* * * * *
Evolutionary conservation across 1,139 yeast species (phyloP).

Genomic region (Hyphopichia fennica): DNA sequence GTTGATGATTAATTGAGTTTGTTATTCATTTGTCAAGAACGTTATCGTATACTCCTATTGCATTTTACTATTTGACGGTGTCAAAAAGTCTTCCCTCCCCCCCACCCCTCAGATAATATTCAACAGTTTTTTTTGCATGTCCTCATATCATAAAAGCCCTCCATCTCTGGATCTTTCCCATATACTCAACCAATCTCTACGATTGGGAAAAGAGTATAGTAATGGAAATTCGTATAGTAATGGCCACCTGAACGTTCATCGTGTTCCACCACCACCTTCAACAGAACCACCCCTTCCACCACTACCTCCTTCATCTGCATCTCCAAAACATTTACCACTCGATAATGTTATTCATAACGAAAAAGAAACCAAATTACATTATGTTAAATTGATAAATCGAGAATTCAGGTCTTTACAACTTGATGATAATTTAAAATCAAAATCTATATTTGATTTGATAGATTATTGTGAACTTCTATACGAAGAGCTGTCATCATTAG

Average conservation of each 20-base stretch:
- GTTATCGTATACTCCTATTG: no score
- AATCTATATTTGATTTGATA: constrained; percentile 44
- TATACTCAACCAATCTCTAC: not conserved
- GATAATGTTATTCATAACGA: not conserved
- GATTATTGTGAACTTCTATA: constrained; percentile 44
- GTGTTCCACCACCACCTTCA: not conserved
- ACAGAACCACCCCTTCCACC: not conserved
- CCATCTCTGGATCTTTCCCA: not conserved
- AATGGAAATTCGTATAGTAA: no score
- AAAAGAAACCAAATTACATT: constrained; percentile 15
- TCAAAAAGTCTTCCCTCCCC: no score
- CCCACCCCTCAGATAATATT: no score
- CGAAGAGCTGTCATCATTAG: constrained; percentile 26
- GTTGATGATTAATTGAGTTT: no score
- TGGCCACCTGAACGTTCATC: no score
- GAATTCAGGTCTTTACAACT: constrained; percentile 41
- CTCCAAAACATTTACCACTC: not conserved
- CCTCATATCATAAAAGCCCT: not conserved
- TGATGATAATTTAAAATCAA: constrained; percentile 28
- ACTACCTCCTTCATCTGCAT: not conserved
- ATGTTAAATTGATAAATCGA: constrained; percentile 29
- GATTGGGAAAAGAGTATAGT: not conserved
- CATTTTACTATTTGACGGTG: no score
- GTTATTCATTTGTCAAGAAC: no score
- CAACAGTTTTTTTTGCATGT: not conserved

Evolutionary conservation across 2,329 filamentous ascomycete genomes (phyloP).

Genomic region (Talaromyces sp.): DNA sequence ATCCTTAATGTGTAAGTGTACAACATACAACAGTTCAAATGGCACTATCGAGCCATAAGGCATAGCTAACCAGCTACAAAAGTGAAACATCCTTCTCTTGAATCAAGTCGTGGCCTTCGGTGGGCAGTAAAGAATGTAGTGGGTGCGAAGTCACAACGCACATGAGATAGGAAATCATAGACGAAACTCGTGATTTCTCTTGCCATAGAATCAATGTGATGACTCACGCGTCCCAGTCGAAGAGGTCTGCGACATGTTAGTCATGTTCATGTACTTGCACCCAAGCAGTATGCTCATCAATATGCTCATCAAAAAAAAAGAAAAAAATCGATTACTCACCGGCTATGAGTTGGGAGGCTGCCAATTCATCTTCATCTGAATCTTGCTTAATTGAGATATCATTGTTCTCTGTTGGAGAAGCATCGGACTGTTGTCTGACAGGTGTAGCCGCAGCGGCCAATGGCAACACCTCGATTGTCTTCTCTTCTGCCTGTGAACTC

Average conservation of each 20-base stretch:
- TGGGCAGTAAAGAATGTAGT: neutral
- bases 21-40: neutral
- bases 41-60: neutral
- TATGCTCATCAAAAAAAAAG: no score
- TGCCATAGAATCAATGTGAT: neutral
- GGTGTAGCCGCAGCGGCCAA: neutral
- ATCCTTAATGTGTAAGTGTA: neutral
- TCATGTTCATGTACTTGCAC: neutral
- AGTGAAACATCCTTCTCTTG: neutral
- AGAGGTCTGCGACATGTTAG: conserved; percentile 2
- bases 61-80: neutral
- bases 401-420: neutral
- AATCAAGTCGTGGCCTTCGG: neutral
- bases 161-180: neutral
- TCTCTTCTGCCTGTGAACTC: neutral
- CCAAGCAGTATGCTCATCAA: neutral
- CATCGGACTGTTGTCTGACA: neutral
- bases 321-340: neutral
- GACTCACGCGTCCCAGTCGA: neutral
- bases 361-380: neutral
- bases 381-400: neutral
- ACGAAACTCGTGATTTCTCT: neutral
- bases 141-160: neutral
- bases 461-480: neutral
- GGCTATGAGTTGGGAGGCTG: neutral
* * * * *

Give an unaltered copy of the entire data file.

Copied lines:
Evolutionary conservation across 1,139 yeast species (phyloP).

Genomic region (Hyphopichia fennica): DNA sequence GTTGATGATTAATTGAGTTTGTTATTCATTTGTCAAGAACGTTATCGTATACTCCTATTGCATTTTACTATTTGACGGTGTCAAAAAGTCTTCCCTCCCCCCCACCCCTCAGATAATATTCAACAGTTTTTTTTGCATGTCCTCATATCATAAAAGCCCTCCATCTCTGGATCTTTCCCATATACTCAACCAATCTCTACGATTGGGAAAAGAGTATAGTAATGGAAATTCGTATAGTAATGGCCACCTGAACGTTCATCGTGTTCCACCACCACCTTCAACAGAACCACCCCTTCCACCACTACCTCCTTCATCTGCATCTCCAAAACATTTACCACTCGATAATGTTATTCATAACGAAAAAGAAACCAAATTACATTATGTTAAATTGATAAATCGAGAATTCAGGTCTTTACAACTTGATGATAATTTAAAATCAAAATCTATATTTGATTTGATAGATTATTGTGAACTTCTATACGAAGAGCTGTCATCATTAG

Average conservation of each 20-base stretch:
- GTTATCGTATACTCCTATTG: no score
- AATCTATATTTGATTTGATA: constrained; percentile 44
- TATACTCAACCAATCTCTAC: not conserved
- GATAATGTTATTCATAACGA: not conserved
- GATTATTGTGAACTTCTATA: constrained; percentile 44
- GTGTTCCACCACCACCTTCA: not conserved
- ACAGAACCACCCCTTCCACC: not conserved
- CCATCTCTGGATCTTTCCCA: not conserved
- AATGGAAATTCGTATAGTAA: no score
- AAAAGAAACCAAATTACATT: constrained; percentile 15
- TCAAAAAGTCTTCCCTCCCC: no score
- CCCACCCCTCAGATAATATT: no score
- CGAAGAGCTGTCATCATTAG: constrained; percentile 26
- GTTGATGATTAATTGAGTTT: no score
- TGGCCACCTGAACGTTCATC: no score
- GAATTCAGGTCTTTACAACT: constrained; percentile 41
- CTCCAAAACATTTACCACTC: not conserved
- CCTCATATCATAAAAGCCCT: not conserved
- TGATGATAATTTAAAATCAA: constrained; percentile 28
- ACTACCTCCTTCATCTGCAT: not conserved
- ATGTTAAATTGATAAATCGA: constrained; percentile 29
- GATTGGGAAAAGAGTATAGT: not conserved
- CATTTTACTATTTGACGGTG: no score
- GTTATTCATTTGTCAAGAAC: no score
- CAACAGTTTTTTTTGCATGT: not conserved

Evolutionary conservation across 2,329 filamentous ascomycete genomes (phyloP).

Genomic region (Talaromyces sp.): DNA sequence ATCCTTAATGTGTAAGTGTACAACATACAACAGTTCAAATGGCACTATCGAGCCATAAGGCATAGCTAACCAGCTACAAAAGTGAAACATCCTTCTCTTGAATCAAGTCGTGGCCTTCGGTGGGCAGTAAAGAATGTAGTGGGTGCGAAGTCACAACGCACATGAGATAGGAAATCATAGACGAAACTCGTGATTTCTCTTGCCATAGAATCAATGTGATGACTCACGCGTCCCAGTCGAAGAGGTCTGCGACATGTTAGTCATGTTCATGTACTTGCACCCAAGCAGTATGCTCATCAATATGCTCATCAAAAAAAAAGAAAAAAATCGATTACTCACCGGCTATGAGTTGGGAGGCTGCCAATTCATCTTCATCTGAATCTTGCTTAATTGAGATATCATTGTTCTCTGTTGGAGAAGCATCGGACTGTTGTCTGACAGGTGTAGCCGCAGCGGCCAATGGCAACACCTCGATTGTCTTCTCTTCTGCCTGTGAACTC

Average conservation of each 20-base stretch:
- TGGGCAGTAAAGAATGTAGT: neutral
- bases 21-40: neutral
- bases 41-60: neutral
- TATGCTCATCAAAAAAAAAG: no score
- TGCCATAGAATCAATGTGAT: neutral
- GGTGTAGCCGCAGCGGCCAA: neutral
- ATCCTTAATGTGTAAGTGTA: neutral
- TCATGTTCATGTACTTGCAC: neutral
- AGTGAAACATCCTTCTCTTG: neutral
- AGAGGTCTGCGACATGTTAG: conserved; percentile 2
- bases 61-80: neutral
- bases 401-420: neutral
- AATCAAGTCGTGGCCTTCGG: neutral
- bases 161-180: neutral
- TCTCTTCTGCCTGTGAACTC: neutral
- CCAAGCAGTATGCTCATCAA: neutral
- CATCGGACTGTTGTCTGACA: neutral
- bases 321-340: neutral
- GACTCACGCGTCCCAGTCGA: neutral
- bases 361-380: neutral
- bases 381-400: neutral
- ACGAAACTCGTGATTTCTCT: neutral
- bases 141-160: neutral
- bases 461-480: neutral
- GGCTATGAGTTGGGAGGCTG: neutral